Greetings from Dr. Pintak
Edward R. Murrow. The very name is short-hand for excellence in journalism. For integrity. For ethics. For courage.
Murrow was a man with flaws like the rest of us, but his is a legacy that taps something deep inside; inspiring us to emulate his model; leaving us wistful when we inevitably fall short, secretly embarrassed that we ever thought we could fill his shoes.
Though I am far too young to have met Murrow, my career has been touched by his presence. As a broadcast journalism major back in the 1970s, I had the rare honor of studying under Ed Bliss, Murrow’s chief writer and sometime producer. As a young reporter on Capitol Hill, I soaked up Murrow lore from Larry LeSueur, one of the original Murrow Boys, as we worked in the cramped confines of the Senate Radio/TV Gallery.
Later, as a CBS News correspondent, it is not an exaggeration to say I could feel Murrow’s presence in the halls of West 57th Street, “the house that Murrow built,” where, despite the deep cynicism of journalists, he is revered as the patron saint. And I vividly remember the shiver that ran down my spine the first time I signed off, “CBS News London.”
So it is with a mixture of awe, humility and pride that I find myself founding dean of The Edward R. Murrow College of Communication.
This is a fascinating, frightening and exciting time in the media business. The old models are collapsing; new electronic paths are being blazed. But as Murrow reminded us so many years ago, it is the quality of the information being communicated – not the technology – that matters most.
It is the responsibility of the college that bears his name to help ensure that, even as we prepare our students for the digital future, we do not let the bells and whistles obscure the integrity of the message – whether in journalism, advertising, public relations or any other context.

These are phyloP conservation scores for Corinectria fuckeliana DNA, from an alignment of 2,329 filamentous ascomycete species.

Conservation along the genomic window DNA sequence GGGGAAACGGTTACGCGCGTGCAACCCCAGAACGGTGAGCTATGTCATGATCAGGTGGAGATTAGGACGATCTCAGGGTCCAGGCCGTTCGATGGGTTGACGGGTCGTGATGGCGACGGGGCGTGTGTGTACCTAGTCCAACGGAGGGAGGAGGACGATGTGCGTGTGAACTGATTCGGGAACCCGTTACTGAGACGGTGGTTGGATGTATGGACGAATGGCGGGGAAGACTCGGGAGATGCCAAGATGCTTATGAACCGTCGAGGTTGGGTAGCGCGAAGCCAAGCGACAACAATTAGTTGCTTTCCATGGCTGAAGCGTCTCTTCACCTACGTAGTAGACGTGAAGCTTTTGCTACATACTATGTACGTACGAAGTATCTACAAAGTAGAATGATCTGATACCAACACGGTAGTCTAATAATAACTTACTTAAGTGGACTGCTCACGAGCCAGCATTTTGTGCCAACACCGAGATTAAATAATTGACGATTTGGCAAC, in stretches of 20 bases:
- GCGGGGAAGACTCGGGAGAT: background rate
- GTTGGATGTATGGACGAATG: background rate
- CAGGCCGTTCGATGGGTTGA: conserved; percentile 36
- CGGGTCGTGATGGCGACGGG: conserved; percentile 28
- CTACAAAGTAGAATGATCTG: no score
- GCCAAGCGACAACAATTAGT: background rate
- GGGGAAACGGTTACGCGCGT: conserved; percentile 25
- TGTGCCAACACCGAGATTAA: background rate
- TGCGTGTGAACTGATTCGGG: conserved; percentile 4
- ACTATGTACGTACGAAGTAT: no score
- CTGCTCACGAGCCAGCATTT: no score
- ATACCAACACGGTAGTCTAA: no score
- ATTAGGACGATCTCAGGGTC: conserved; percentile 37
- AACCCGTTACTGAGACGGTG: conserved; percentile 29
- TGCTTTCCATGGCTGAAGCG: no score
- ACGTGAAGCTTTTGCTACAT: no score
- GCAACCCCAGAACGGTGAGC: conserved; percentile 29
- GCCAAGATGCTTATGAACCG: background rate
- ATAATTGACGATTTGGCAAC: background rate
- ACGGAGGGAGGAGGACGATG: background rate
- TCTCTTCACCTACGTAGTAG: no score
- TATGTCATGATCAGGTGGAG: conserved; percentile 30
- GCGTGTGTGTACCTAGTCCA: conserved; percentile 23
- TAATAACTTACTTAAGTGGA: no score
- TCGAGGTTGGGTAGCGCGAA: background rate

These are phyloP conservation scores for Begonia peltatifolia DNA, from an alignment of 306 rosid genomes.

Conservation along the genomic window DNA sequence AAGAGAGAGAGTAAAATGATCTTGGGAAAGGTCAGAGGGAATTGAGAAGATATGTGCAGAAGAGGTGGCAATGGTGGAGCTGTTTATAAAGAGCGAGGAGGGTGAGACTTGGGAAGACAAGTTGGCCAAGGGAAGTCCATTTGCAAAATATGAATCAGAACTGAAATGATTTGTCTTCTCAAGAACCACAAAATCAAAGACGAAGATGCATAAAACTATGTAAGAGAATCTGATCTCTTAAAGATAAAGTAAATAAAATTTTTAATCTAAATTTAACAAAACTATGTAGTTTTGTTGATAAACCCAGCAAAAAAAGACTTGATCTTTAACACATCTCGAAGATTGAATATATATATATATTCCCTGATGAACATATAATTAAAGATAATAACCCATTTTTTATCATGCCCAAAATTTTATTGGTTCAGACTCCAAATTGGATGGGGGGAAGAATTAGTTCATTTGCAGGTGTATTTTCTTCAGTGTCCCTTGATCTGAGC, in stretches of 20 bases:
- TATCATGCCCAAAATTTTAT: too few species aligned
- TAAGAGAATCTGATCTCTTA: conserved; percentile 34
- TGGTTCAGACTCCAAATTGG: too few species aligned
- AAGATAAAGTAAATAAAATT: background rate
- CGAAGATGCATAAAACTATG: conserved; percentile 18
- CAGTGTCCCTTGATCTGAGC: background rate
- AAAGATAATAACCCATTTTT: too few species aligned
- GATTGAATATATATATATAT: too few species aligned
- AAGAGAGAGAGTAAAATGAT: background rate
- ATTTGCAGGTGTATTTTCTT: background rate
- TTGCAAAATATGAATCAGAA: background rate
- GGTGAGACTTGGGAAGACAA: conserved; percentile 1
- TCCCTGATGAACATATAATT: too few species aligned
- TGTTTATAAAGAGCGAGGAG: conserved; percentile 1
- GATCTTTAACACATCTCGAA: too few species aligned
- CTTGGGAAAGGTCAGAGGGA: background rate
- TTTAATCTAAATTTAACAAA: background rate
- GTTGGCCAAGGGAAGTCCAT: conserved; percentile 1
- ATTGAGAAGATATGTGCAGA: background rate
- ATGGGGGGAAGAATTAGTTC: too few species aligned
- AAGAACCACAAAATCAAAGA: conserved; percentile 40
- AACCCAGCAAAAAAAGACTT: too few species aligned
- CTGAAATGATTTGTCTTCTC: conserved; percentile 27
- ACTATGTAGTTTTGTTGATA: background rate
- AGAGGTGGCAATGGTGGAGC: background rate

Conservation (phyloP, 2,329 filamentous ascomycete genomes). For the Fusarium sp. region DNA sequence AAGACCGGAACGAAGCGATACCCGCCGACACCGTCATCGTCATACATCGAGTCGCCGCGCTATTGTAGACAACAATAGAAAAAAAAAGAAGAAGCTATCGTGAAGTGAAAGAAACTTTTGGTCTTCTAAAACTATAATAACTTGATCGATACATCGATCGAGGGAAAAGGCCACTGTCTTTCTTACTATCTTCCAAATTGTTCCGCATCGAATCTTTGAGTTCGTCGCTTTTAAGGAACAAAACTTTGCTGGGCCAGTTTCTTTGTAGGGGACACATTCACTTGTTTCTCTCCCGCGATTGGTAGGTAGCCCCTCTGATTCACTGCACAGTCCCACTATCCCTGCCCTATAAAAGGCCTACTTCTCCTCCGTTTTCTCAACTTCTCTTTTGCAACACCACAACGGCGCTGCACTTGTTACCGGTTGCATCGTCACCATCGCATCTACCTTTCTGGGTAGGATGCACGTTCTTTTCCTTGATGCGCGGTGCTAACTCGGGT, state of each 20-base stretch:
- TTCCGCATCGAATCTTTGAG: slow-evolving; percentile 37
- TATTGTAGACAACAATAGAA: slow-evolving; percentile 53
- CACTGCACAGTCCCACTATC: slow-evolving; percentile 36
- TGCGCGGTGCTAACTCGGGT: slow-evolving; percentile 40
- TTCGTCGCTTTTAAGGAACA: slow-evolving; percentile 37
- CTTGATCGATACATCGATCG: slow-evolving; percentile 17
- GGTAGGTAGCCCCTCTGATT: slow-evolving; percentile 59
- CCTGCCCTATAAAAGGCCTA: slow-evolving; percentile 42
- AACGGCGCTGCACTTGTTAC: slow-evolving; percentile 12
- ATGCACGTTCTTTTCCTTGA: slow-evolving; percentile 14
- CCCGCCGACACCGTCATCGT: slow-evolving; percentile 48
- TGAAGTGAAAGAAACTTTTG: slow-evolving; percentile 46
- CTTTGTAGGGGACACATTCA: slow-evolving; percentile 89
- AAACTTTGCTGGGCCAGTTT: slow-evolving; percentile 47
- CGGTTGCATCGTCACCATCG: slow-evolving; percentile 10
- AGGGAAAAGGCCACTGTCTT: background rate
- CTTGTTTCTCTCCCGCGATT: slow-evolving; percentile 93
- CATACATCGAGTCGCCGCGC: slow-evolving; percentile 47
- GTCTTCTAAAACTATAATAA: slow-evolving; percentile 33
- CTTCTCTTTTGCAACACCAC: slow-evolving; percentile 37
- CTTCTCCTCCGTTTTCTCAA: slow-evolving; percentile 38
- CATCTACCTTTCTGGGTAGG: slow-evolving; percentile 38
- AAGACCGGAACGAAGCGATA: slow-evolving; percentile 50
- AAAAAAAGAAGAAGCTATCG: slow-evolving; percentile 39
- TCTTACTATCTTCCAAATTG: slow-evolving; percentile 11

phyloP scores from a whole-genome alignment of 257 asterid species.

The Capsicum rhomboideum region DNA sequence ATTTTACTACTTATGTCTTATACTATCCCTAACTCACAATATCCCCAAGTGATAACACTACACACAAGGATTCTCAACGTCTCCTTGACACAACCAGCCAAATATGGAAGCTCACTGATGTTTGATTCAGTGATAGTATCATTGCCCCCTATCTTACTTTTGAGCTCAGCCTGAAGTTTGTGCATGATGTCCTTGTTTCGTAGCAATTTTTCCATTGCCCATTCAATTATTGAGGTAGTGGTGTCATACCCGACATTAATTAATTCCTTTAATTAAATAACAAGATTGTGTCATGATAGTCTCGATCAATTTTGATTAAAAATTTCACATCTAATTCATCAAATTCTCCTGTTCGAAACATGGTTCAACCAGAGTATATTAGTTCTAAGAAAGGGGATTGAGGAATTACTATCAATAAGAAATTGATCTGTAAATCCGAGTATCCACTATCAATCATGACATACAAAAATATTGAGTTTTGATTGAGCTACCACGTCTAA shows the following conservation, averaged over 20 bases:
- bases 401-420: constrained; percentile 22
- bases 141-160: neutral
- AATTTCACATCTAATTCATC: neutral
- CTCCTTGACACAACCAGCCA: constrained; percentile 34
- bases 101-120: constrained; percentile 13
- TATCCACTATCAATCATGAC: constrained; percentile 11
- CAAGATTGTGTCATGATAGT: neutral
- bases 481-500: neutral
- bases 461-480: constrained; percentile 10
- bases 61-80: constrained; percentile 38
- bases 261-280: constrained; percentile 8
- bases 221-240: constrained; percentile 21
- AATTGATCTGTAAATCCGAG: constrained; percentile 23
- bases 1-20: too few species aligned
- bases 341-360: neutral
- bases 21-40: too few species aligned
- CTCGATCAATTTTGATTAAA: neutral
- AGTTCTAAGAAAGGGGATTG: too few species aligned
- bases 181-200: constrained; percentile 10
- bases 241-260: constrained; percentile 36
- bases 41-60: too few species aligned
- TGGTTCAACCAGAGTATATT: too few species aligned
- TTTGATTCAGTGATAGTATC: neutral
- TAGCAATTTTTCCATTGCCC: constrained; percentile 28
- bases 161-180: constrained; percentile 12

To that end, even as we roll out our new curriculum, which exposes all students – no matter their major – to a broad range of multi-media skills, we continue to emphasize good writing, solid information-gathering and a fair, balanced and ethical approach to communications.
Murrow invented broadcast journalism and, as a center of research, study and innovation, it is our job to help that industry – and its print counterpart – reinvent itself in this time of turmoil.
But Murrow’s legacy is not confined to journalism. As head of the U.S. Information Agency under President Kennedy, he helped America communicate to the world with honesty, integrity and clarity, a task as vital today as it was a half century ago. Here, too, the Murrow College has a critical role to play.
A chain smoker who eventually died of cancer, Murrow nevertheless reported the first major television investigation into the health dangers of tobacco. It is therefore fitting that health communications is a major focus of the college that bears his name, with an MA and PhD in the field and a growing health communications research agenda.
Finally, there is our international focus. Murrow began his career running a precursor to today’s Fulbright exchange program for international scholars. I would like to think he would be gratified to see that the ranks of the Murrow College’s faculty and student body are filled with scholars from around the world and that students are being sent abroad on exchanges and “backpack journalism” trips to places like Nicaragua and Guatemala.
It is my profound hope that this international outreach will grow in the coming years as the Murrow College aspires to cast a shadow worthy of its namesake.